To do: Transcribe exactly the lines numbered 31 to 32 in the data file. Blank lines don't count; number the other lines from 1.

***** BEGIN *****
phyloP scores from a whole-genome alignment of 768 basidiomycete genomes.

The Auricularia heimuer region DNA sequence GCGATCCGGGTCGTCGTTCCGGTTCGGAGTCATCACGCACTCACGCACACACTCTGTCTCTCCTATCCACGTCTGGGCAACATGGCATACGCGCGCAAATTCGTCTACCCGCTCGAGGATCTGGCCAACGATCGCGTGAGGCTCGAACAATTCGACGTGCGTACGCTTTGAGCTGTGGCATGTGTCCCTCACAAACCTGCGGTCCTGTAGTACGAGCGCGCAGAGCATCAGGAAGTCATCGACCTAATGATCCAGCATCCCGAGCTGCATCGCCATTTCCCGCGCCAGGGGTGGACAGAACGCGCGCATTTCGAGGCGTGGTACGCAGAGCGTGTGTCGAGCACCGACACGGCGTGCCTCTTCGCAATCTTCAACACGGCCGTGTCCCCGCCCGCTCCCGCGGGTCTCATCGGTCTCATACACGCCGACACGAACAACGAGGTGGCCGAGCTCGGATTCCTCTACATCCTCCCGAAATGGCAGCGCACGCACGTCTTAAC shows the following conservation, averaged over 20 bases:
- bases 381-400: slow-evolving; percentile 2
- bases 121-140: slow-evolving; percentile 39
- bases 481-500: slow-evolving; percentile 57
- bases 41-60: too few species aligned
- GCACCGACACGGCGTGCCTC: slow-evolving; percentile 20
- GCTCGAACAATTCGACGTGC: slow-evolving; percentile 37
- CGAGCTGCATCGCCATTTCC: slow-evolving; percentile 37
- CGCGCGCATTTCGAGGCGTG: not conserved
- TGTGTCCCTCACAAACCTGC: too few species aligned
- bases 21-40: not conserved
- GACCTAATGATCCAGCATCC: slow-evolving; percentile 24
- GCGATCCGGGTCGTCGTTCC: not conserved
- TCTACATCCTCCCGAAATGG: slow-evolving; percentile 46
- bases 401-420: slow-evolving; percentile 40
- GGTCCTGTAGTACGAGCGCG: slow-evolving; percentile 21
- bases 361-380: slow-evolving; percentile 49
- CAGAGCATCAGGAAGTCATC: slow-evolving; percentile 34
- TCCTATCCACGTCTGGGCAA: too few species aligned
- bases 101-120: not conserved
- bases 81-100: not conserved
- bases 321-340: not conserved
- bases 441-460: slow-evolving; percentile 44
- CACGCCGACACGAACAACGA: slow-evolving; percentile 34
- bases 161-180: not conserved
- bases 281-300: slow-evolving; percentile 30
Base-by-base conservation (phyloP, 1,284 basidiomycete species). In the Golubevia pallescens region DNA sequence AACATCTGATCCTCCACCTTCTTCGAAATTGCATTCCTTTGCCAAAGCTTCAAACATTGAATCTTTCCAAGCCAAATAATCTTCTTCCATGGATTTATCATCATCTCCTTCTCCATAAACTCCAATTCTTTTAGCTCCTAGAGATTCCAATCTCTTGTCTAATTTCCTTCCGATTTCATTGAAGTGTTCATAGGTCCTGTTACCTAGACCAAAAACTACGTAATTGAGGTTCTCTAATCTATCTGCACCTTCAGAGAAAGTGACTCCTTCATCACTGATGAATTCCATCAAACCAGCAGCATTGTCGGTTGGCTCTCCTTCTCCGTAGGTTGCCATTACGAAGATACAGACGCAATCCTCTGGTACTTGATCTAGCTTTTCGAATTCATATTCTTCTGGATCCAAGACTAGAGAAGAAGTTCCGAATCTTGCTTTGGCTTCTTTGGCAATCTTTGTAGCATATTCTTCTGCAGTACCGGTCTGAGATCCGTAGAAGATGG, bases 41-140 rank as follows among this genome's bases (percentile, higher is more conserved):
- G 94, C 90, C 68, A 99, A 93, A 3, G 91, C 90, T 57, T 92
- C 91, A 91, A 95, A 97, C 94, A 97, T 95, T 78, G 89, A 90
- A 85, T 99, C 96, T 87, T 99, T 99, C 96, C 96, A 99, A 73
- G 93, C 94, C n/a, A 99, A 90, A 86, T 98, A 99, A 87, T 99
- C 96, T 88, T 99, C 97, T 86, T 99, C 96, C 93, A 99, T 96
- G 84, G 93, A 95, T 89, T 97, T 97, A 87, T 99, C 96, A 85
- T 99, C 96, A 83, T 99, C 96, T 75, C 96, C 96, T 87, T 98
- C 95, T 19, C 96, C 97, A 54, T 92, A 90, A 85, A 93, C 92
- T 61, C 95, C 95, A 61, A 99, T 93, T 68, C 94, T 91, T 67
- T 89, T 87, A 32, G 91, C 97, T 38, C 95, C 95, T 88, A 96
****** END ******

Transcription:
- A 85, T 99, C 96, T 87, T 99, T 99, C 96, C 96, A 99, A 73
- G 93, C 94, C n/a, A 99, A 90, A 86, T 98, A 99, A 87, T 99